This 13 part series covers the history of Vietnam from France's colonial control, through the 1945 revolution, to the 1975 U.S. evacuation from Saigon and the years beyond. The series' objective approach permits viewers to form their own conclusions about the war. 101--Roots of a War--Despite cordial relations between American intelligence officers and Communist leader Ho Chi Minh in the turbulent closing months of World War II, French and British hostility to the Vietnamese revolution laid the groundwork for a new war. 102--The First Vietnam War (1946-1954)--The French generals expected to defeat Ho's rag-tag Vietminh guerrillas easily, but after eight years of fighting and $2.5 billion in U.S. aid, the French lost a crucial battle at Dienbienphu--and with it, their Asian empire. 103--America's Mandarin (1954-1963)--To stop the spread of communism in Southeast Asia, America replaced France in South Vietnam--supporting autocratic President Ngo Dinyh Diem until his own generals turned against him in a coup that brought political chaos to Saigon. 104--LBJ Goes to War (1964-1965)--With Ho Chi Minh determined to reunite Vietnam, Lyndon Baines Johnson determined to prevent it, and South Vietnam on the verge of collapse, the stage was set for massive escalation of the undeclared Vietnam War. 105--America Takes Charge (1965-1967)--In two years, the Johnson Administration's troop build-up dispatched 1.5 million Americans to Vietnam to fight a war they found baffling, tedious, exciting, deadly and unforgettable. 106--America's Enemy (1954-1967)--The Vietnam War as seen from different perspectives: by Vietcong guerrillas and sympathizers; by North Vietnamese leaders; by rank and file; and by American held prisoner in Hanoi. 107--Tet (1968)--The massive enemy offensive at the Lunar New Year decimated the Vietcong and failed to topple the Saigon government, but led to the beginning of America's military withdrawal. 108--Vietnamizing the War (1968-1973)--President Nixon's program of troop pull-outs, stepped-up bombing and huge arms shipments to Saigon changed the war, and left GI's wondering which of them would be the last to die in Vietnam. 109--Cambodia and Laos--Despite technical neutrality, both of Vietnam's smaller neighbors were drawn into the war, suffered massive bombing, and in the case of Cambodia, endured a post-war holocaust of nightmare proportions. 110--Peace is at Hand (1968-1973)--While American and Vietnamese continued to clash in battle, diplomats in Paris argued about making peace, after more than four years reaching an accord that proved to be a preface to further bloodshed. 111--Homefront USA--Americans at home divide over a distant war, clashing in the streets as demonstrations lead to bloodshed, bitterness and increasing doubts about the outcome. 112--The End of the Tunnel (1973-1975)--Through troubled years of controversy and violence, U.S. casualties mounted, victory remained elusive and American opinion moved from general approval to general dissatisfaction with the Vietnam war. 113--Legacies--Vietnam is in the Soviet orbit, poorer than ever, at war on two fronts; America's legacy includes more than one half million Asian refugees, one half million Vietnam veterans and some questions that won't go away. Series release date: 9/1983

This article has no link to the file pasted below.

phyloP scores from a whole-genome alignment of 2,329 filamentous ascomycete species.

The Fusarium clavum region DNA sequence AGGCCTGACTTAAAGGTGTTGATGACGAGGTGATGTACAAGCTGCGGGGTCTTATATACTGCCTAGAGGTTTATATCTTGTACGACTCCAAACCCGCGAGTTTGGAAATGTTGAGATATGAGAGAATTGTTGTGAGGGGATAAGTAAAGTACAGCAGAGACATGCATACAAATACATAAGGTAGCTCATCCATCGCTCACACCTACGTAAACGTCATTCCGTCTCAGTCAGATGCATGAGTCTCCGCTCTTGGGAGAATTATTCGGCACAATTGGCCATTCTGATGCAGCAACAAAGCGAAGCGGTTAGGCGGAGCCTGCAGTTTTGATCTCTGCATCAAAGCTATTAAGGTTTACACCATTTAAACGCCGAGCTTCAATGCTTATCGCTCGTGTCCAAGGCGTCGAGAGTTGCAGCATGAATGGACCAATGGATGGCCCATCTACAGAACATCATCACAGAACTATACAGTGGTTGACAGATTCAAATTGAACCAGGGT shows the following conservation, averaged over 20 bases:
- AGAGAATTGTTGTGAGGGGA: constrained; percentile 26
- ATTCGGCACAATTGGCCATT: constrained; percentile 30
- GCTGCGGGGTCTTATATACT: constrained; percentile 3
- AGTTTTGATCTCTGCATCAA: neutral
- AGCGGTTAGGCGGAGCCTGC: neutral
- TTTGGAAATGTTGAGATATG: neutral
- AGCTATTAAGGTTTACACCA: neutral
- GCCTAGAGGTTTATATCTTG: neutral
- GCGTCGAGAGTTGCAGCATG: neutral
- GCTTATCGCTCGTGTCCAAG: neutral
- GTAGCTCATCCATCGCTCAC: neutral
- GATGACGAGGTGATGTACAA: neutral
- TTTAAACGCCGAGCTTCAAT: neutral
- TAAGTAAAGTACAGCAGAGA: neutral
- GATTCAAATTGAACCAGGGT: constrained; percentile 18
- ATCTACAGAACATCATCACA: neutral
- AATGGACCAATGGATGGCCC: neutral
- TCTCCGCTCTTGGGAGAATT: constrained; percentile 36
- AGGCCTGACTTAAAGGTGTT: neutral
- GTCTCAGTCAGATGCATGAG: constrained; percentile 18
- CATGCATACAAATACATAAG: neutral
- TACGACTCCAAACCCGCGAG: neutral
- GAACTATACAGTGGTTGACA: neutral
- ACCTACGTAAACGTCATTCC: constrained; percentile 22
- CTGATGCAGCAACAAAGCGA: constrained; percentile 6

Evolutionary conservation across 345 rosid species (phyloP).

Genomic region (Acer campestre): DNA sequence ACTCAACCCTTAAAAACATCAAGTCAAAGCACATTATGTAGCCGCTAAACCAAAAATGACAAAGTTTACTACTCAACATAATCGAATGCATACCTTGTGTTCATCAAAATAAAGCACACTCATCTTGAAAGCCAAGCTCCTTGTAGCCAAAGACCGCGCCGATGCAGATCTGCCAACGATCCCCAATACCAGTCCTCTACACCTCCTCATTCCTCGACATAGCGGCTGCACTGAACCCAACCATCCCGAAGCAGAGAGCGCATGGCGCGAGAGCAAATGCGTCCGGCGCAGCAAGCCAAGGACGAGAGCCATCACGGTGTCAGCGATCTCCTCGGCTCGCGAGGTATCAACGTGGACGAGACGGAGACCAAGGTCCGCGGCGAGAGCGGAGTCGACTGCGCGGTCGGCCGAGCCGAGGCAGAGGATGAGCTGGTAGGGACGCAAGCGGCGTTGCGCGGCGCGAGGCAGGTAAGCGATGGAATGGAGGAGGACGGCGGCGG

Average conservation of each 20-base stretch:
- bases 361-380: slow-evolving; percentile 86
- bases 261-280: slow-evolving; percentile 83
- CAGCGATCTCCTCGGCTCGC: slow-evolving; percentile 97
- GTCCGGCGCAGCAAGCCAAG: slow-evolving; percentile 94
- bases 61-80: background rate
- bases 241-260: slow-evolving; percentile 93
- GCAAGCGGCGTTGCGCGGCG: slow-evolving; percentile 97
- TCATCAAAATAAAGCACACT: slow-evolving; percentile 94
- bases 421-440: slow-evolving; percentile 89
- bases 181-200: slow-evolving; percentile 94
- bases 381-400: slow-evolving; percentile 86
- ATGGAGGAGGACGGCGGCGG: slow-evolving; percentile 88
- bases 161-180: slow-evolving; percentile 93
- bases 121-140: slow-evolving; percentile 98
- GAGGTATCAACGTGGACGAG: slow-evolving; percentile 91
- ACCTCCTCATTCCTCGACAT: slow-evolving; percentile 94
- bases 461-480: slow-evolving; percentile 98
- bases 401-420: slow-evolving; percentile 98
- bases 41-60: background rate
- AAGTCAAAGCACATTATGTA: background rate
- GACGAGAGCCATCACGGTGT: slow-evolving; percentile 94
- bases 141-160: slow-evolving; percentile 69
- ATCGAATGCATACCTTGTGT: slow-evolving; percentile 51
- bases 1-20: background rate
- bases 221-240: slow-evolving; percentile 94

Asset Type

Stock footage

Media Type


Nguyen, Khanh
Bundy, McGeorge
Pleiku (Vietnam)
Vietnam (Asia) nation
National liberation movements
Nationalism and communism
Battle casualties
Westmoreland, William C. (William Childs), 1914-2005
Military camps
Vietnam War, 1961-1975
Pleiku, Vietnam
War and Conflict
Ellison, Richard (Series Producer)
Publication Information
Rights Summary

Public Domain Rights Holder: NARA

Chicago: “Vietnam: A Television History; Aftermath of Vietcong Attack,” 02/07/1965, GBH Archives, accessed December 6, 2021,
MLA: “Vietnam: A Television History; Aftermath of Vietcong Attack.” 02/07/1965. GBH Archives. Web. December 6, 2021. <>.
APA: Vietnam: A Television History; Aftermath of Vietcong Attack. Boston, MA: GBH Archives. Retrieved from